After a private hospital went viral for selling 18 pieces of 3-ply face masks for RM201.60, it was issued a compound of RM200,000 by the Domestic Trade and Consumer Affairs Ministry (KPDNHEP). According to the ministry’s statement, the private hospital had committed an offence under Section 11 of the Price Control and Anti-Profiteering Act 2011.
Following the incident, the Association of Private Hospitals Malaysia (APHM) has clarified that private hospitals are not retail outlets. Speaking to the New Straits Times, the association president Datuk Dr Kuljit Singh said, “What we realised is ministries and the public do not understand how private hospitals are run and how we sustain expenditure and stay afloat.” He added, “We also want to emphasise and explain to the ministry that private hospitals are not retail outlets. We are healthcare service providers.”
Dr Kuljit is calling for a meeting with the Domestic Trade and Consumer Affairs Minister Datuk Alexander Nanta Linggi to explain the structure of private hospitals in terms of revenue generation and sustainability. According to the New Straits Times, he declined to answer whether this meant that hospitals are not bound by the rules under the Price Control and Anti-Profiteering Act of 2011.
When asked if the affected private hospital would settle the RM200,000 compound, he said the association wasn’t involved in the matter and they will leave it to the hospital to respond to the ministry.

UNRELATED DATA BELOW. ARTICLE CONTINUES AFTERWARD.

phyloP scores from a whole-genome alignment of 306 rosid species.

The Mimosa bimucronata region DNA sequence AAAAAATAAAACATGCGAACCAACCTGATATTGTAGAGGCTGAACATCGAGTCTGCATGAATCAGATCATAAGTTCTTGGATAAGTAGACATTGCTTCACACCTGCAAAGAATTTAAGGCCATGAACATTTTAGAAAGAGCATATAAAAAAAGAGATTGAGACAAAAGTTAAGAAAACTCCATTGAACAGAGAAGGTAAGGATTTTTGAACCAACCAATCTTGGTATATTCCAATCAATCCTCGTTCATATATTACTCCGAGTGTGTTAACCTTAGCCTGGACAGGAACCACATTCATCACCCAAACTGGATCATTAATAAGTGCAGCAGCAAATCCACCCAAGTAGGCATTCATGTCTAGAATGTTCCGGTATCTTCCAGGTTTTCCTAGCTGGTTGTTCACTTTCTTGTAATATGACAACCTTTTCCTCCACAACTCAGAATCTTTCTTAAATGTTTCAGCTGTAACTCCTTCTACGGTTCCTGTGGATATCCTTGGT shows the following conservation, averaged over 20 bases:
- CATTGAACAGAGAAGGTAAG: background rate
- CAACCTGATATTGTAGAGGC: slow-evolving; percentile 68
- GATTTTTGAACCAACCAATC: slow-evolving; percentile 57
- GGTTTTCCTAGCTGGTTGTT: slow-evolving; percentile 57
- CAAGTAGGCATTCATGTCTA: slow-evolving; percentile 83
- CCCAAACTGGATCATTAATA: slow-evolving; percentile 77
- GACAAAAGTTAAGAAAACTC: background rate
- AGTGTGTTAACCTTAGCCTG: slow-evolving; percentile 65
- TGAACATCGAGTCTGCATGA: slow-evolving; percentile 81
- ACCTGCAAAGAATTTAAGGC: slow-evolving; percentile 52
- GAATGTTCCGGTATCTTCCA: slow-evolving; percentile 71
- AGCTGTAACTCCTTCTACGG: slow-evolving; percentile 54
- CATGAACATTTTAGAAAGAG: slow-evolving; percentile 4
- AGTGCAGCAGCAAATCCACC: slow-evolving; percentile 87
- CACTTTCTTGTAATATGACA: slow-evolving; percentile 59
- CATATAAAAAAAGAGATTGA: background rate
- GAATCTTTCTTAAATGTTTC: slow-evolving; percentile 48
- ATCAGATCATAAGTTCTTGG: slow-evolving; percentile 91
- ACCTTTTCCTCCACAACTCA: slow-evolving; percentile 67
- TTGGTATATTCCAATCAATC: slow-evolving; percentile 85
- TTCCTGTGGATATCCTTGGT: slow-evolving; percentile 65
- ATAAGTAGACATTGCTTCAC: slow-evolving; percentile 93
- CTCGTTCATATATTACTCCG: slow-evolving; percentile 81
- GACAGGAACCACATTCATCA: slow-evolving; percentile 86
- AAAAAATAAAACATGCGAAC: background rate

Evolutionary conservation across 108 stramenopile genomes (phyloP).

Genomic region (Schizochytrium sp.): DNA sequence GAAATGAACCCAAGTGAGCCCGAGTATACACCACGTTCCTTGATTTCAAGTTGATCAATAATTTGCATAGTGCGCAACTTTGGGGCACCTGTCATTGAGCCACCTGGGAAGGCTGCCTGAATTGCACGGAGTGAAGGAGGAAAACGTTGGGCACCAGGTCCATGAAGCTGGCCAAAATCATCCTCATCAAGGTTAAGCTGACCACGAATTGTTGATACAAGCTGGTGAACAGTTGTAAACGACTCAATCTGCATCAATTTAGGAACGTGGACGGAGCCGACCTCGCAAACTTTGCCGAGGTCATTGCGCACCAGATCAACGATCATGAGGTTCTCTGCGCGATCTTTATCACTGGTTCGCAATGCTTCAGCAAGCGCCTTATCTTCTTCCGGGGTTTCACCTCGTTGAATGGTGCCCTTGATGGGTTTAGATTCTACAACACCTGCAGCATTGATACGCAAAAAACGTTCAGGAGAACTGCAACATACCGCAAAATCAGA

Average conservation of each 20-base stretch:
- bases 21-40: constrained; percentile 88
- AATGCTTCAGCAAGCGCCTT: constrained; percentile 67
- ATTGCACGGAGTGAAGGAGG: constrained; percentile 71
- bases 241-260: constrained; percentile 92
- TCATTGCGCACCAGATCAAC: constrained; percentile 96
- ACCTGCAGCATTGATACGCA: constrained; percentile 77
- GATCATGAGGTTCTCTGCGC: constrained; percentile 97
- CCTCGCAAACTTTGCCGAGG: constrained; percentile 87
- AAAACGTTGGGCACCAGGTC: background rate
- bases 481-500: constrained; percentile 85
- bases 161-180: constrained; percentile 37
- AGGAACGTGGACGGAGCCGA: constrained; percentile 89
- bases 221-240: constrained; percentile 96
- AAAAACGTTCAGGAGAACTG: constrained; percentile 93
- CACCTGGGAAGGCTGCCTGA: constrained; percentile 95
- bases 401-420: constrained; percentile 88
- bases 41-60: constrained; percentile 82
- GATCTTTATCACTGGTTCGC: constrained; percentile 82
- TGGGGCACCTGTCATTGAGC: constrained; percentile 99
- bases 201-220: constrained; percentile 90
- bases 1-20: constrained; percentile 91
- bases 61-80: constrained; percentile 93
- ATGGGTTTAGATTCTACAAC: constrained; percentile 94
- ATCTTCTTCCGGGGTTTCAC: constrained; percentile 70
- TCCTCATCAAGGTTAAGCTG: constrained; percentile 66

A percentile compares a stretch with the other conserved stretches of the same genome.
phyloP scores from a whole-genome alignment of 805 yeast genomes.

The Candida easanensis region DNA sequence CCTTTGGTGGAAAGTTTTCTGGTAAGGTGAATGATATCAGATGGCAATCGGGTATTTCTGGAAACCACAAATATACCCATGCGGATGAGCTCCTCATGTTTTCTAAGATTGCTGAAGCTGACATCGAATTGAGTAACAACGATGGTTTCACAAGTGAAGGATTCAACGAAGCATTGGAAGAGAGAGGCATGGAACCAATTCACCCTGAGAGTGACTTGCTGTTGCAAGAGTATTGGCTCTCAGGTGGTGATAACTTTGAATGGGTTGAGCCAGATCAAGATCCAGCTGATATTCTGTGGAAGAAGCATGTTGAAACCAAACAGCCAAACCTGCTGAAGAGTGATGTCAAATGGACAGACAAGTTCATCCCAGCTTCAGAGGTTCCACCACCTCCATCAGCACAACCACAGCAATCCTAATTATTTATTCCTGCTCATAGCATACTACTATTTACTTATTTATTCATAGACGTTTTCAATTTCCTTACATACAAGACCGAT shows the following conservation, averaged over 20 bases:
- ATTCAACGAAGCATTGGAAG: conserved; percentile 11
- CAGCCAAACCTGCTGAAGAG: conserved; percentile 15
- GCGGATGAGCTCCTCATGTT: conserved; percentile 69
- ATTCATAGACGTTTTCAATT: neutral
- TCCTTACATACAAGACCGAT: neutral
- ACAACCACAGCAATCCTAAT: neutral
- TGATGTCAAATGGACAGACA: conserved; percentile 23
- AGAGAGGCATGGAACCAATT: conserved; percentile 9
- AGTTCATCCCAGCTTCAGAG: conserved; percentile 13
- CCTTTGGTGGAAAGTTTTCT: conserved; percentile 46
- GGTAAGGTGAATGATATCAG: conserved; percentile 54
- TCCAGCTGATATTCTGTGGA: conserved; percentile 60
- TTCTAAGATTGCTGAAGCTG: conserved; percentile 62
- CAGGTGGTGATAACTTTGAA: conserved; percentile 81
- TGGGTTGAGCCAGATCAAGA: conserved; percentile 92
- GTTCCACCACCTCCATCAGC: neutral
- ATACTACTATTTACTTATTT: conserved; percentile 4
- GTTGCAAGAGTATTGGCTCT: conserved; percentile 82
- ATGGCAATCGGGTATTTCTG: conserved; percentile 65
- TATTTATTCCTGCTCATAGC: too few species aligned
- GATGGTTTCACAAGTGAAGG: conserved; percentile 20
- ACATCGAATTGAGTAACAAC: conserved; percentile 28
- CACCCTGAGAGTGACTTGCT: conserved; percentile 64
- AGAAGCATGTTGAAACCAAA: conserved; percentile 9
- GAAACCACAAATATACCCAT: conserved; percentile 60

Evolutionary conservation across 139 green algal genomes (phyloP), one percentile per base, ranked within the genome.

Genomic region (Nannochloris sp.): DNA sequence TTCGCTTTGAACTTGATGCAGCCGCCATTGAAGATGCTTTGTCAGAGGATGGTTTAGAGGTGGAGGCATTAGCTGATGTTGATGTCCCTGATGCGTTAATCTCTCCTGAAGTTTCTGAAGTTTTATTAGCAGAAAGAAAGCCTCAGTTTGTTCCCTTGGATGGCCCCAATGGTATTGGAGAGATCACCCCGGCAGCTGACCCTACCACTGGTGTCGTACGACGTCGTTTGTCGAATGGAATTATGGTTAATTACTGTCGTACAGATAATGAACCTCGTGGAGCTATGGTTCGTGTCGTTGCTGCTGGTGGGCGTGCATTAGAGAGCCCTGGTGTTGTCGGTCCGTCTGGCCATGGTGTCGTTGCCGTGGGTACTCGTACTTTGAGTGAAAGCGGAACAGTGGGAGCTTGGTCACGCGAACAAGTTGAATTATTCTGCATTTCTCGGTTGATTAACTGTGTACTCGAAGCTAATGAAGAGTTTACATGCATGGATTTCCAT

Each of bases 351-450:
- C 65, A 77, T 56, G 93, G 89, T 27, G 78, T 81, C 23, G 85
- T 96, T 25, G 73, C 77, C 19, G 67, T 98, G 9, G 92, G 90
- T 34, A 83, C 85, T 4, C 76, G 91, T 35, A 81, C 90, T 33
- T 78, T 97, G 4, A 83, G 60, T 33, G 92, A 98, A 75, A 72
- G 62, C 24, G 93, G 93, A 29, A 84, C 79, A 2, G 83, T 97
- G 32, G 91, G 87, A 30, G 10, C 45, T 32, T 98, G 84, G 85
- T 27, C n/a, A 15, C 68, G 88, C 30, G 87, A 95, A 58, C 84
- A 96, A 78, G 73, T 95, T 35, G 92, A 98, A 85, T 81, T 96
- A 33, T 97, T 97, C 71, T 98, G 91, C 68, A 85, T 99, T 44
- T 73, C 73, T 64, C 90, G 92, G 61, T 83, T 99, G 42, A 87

The private hospital has to settle the compound in the stipulated time or else they will be charged in court. The penalty for the offence under Section 18 of the Price Control and Anti-Profiteering Act 2011 is a fine of not more than RM500,000 and if found guilty for the subsequent offence, offenders will be fined not exceeding RM1,000,000.
According to the ministry, they are serious in ensuring face masks are obtainable at a price that doesn’t exceed the maximum pricing of RM1.50 per piece. The public is urged to report any suspicious activities through its official channels including the e-Aduan portal.
Last week, the Malaysian Pharmaceutical Society (MPS) had criticised KPDNHEP for not taking immediate action. This was after the ministry said it was waiting for an explanation from the hospital after the story went viral. The association said the ministry had acted ruthlessly on several pharmacies without giving them the opportunity to explain. They urged the ministry not to practice double standard and to act fairly against all offenders whether it is a privately owned pharmacy or a conglomerate owned private hospital.